Partir en vacances = to go on vacation.
Elles partent souvent en vacances en été. = They often go on vacation in the summer.

Partir dans un autre pays = to leave for another country.
Je pars au Kazakhstan en avril. = I’m leaving for Kazakhstan in April / I’m going to Kazakhstan in April.

Un train / un bus… part. = A train or a bus is leaving a place.
Le train part dans cinq minutes. = The train is leaving the station in five minutes.

Un sort” is a noun that means “a magic spell,” “an outcome,” “luck” and more. But it’s not related to sortir.


Une part is a noun that means “a slice” or “a fraction of something.” It has several uses, and doesn’t match cleanly with the English “a part” (though they are synonyms in some context.) Either way, it’s not related to partir.

4) Sortir / Partir : Your Turn Now

Enough with all these explanations! It’s your turn now.

Gain fluency with these subtle differences and practice some sentences for yourself. Say them out loud, repeat them, get them in your head, and they’ll come more naturally later on!

For example:

Je sors de la pièce pour passer un coup de fil.
= I’m leaving the room to make a phone call.

On part en vacances la semaine prochaine.
= We’re going on vacation next week.

Sors de ta chambre, viens voir le soleil !
= Get out of your room, come and see the sun!

Partir, c’est mourir un peu.
= Leaving is a little bit like dying. (French proverb)

La vérité sort de la bouche des enfants.
= Truth comes out of children’s mouth. (French proverb)


Learn more with these other lessons:
Arriver vs Venir: French verbs with subtle differences
The Only 7 French Verbs To Learn First
Understand Spoken French with Andrea from Call My Agent.

À tout de suite.
I’ll see you in the next lesson!

And now:

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Join the conversation!

  • Merci, Geraldine. Pourriez-vous expliquer la différence entre se souvenir et se rappeler? Les deux sont aussi similaires, mais différents, n’est pas.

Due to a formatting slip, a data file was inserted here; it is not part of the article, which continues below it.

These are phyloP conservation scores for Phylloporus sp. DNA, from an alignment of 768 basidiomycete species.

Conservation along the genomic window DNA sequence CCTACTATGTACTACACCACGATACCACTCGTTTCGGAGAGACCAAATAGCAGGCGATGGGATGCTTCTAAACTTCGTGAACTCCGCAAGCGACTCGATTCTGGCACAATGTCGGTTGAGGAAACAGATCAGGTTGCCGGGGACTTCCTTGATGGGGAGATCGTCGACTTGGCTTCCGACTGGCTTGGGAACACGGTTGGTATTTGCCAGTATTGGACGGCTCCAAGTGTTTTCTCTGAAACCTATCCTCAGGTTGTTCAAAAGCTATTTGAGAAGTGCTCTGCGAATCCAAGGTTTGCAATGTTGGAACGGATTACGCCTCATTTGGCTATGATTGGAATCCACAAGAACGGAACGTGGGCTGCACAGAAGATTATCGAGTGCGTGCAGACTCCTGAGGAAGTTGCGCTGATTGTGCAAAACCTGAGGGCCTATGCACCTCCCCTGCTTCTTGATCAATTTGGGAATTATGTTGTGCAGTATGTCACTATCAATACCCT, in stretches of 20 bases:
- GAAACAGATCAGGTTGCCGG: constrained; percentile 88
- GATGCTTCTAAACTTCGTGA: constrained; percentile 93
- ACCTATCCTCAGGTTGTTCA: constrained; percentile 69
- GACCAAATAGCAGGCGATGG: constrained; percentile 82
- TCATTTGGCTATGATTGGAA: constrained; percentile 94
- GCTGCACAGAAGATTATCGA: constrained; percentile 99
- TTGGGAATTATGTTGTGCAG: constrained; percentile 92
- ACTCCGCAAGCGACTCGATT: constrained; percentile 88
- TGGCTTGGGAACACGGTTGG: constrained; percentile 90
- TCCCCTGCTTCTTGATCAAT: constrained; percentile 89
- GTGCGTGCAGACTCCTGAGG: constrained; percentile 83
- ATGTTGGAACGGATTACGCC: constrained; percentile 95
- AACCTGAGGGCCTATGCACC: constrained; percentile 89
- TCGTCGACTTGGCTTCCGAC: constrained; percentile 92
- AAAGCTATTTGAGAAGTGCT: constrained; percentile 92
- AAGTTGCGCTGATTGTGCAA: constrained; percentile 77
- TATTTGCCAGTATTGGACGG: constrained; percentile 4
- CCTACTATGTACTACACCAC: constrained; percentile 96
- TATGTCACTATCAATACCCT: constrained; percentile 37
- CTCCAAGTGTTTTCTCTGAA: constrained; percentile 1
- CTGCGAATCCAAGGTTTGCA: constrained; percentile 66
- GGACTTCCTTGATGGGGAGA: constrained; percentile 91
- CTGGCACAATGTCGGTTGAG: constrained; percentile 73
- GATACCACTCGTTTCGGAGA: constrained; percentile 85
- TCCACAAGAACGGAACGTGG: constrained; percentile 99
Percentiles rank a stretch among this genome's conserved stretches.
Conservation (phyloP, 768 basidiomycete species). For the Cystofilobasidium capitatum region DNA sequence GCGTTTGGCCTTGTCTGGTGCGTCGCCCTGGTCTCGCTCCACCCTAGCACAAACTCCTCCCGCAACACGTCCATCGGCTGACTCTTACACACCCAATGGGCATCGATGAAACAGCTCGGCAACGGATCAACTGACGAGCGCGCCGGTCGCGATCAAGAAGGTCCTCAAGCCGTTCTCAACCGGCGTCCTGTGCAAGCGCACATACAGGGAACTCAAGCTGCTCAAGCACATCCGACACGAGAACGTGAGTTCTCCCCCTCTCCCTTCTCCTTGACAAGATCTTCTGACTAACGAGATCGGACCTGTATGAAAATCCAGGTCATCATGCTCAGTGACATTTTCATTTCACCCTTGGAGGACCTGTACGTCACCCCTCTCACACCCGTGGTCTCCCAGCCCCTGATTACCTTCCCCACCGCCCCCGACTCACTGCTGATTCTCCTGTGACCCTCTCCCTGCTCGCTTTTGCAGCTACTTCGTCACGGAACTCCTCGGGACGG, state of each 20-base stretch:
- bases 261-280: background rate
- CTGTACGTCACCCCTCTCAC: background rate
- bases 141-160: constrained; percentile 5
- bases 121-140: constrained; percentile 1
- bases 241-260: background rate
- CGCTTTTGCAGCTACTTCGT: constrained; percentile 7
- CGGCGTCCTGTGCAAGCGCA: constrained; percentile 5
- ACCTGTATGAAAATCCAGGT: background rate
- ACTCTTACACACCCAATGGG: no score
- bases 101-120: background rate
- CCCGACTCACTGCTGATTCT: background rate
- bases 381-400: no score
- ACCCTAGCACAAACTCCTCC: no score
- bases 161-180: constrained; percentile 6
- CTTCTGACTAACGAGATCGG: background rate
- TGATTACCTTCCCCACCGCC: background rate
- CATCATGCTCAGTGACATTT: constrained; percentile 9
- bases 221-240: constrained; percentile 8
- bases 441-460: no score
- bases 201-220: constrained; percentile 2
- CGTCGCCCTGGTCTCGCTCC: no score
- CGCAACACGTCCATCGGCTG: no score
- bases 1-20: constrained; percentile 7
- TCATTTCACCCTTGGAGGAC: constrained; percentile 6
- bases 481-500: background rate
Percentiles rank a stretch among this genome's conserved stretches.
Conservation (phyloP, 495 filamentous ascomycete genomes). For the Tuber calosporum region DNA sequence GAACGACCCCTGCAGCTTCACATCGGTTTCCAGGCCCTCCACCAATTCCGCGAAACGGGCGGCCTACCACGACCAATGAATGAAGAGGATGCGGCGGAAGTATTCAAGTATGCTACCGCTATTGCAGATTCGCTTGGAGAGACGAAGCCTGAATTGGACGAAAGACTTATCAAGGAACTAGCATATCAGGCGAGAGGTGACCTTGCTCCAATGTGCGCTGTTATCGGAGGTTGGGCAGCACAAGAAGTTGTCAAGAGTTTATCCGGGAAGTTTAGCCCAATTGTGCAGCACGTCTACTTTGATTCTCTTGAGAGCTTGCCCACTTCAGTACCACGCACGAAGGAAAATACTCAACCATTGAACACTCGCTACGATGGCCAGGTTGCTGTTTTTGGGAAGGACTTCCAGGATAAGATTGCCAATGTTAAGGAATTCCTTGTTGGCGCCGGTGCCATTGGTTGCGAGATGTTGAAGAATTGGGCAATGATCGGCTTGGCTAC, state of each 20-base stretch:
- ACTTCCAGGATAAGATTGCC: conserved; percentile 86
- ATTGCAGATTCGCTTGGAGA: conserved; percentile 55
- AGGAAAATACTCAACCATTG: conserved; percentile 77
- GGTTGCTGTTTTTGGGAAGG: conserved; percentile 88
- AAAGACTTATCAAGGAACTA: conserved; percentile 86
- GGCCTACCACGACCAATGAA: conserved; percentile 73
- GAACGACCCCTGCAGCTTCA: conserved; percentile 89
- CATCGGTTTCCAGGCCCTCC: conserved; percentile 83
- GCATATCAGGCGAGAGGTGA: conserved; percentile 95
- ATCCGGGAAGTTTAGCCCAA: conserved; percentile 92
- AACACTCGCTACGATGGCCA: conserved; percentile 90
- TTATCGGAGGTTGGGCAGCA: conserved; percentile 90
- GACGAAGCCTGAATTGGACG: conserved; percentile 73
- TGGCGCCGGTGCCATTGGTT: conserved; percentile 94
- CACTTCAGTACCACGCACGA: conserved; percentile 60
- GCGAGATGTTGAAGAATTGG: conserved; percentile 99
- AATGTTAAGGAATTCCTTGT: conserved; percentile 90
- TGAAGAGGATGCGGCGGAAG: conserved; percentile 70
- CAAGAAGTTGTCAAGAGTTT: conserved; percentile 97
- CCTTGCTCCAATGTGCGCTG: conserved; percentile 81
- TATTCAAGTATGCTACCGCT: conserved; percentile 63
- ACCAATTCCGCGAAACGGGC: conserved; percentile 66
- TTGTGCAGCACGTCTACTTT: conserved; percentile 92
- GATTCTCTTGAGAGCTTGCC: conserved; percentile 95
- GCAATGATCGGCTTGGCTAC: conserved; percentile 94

• Bonjour Marie !

      Shortest answer:
      It’s the same thing, don’t worry.

      Longer answer :
      It’s basically the same thing, except that when there’s an object after it, we add “de” after “se souvenir”.

      Se souvenir **de** [quelque chose] = Se rappeler [quelque chose]
      Je me souviens de ma première chute de vélo.
      = Je me rappelle ma première chute de vélo.
      = I remember the first time I fell of a bike.

      Longest answer:
      It’s rare to forget the “de” after “se souvenir” – but on the other hand, a lot of French people make the mistake of adding “de” after “se rappeler”. So it’s a mess.
      I feel like there’s also a subtle difference in the way we use it – as in, we’d rather use “se souvenir” for people and “se rappeler” for situations. But people would also say “Tu te rappelles de moi ?” (= Do you remember me? – with the mistake “rappeler de”) instead of the correct “Tu te souviens de moi ?” – Because “Tu me rappelles ?” (which would be the correct construction with “se rappeler [quelqu’un]”) sounds weird.

      But really, I recommend you go with the shortest answer when having a French conversation 🙂

      Have a great day,
      – Arthur, writer for Comme une Française

  • It seems that Partir relates pretty closely to Depart in English. If that’s accurate it would make it easy to remember

  • J’ajoute ma voix à douzain de “Merci”, Géraldine. La vidéo a été organisé et expliqué de manière clair et intéressante. Et Joyeuses Pâques si vous célébrez.

  • Salut Géraldine!!
    Merci pour le leçon!!
    J’ai appris qu’il fallait “passer un coup de fil !!”
    «Faire un appel» est canadien?

    • Salut Brian !

      En effet, on n’utilise pas “faire un appel” en France. On peut dire “passer un coup de fil” / “passer un coup de téléphone” / “passer un appel” (rare) / “téléphoner” / “appeler quelqu’un”… ou si quelqu’un nous téléphone, c’est “recevoir un appel” / “avoir un appel” / “quelqu’un qui m’appelle”…

      Mais si tu dis “faire un appel” en France, les gens comprendront ! Et ce sera amusant – c’est beau la diversité des accents et vocabulaire.

      Bonne journée,

      – Arthur, writer for Comme une Française